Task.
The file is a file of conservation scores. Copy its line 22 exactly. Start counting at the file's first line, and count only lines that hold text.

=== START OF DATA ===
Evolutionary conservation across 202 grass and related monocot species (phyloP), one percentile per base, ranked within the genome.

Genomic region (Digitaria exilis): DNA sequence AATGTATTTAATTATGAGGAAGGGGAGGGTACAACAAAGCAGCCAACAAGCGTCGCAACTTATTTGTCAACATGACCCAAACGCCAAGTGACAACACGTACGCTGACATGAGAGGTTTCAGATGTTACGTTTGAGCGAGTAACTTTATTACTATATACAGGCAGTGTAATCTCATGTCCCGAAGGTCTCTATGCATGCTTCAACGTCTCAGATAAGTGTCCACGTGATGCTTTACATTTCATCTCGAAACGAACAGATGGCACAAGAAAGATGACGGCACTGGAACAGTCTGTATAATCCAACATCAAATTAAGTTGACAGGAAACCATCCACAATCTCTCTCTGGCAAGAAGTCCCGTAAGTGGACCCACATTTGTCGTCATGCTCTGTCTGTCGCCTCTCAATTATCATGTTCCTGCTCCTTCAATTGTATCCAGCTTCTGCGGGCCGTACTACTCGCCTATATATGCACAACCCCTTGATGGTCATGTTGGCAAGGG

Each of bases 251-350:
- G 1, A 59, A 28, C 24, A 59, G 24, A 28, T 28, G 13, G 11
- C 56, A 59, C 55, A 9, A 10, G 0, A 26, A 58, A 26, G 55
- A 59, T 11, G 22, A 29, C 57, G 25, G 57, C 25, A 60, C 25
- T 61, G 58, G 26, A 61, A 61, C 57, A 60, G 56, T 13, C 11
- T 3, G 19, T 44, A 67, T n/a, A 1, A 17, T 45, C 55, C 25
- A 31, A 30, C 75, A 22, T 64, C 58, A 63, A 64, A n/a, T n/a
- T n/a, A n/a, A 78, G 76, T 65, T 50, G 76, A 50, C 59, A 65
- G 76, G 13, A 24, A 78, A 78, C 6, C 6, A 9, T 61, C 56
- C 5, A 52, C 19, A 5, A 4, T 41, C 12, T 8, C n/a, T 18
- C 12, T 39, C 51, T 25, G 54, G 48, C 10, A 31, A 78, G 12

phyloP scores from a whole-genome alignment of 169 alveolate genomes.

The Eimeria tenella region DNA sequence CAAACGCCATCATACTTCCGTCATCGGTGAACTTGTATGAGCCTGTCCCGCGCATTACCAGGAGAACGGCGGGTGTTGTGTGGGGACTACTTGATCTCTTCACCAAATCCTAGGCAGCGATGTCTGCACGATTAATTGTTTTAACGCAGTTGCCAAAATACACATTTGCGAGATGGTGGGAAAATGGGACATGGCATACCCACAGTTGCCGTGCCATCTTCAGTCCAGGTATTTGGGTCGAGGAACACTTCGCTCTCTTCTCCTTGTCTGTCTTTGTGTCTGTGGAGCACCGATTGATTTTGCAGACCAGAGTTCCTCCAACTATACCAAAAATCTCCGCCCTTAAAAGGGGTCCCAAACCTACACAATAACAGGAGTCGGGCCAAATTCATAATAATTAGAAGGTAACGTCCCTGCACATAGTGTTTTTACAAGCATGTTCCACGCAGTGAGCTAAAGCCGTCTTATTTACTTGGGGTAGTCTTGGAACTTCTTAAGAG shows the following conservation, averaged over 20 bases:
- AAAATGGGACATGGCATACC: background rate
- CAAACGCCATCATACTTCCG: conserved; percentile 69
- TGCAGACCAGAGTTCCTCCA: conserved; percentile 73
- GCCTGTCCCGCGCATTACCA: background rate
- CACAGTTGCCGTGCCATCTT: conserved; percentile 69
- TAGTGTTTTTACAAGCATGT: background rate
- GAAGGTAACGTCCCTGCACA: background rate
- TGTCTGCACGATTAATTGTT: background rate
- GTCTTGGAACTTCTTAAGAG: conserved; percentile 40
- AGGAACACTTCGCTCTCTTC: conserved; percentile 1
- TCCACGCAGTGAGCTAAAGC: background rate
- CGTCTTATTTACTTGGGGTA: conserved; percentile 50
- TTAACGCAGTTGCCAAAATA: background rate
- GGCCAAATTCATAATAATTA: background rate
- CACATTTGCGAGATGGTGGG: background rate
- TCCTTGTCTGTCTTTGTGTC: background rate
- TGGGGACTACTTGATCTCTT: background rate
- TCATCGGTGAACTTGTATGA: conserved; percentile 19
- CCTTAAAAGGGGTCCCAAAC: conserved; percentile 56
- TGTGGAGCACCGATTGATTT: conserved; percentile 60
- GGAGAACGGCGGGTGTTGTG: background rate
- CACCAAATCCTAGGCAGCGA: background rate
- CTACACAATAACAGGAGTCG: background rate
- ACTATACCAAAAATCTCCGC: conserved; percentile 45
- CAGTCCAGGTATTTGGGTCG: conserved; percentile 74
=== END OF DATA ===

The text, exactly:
- GAAGGTAACGTCCCTGCACA: background rate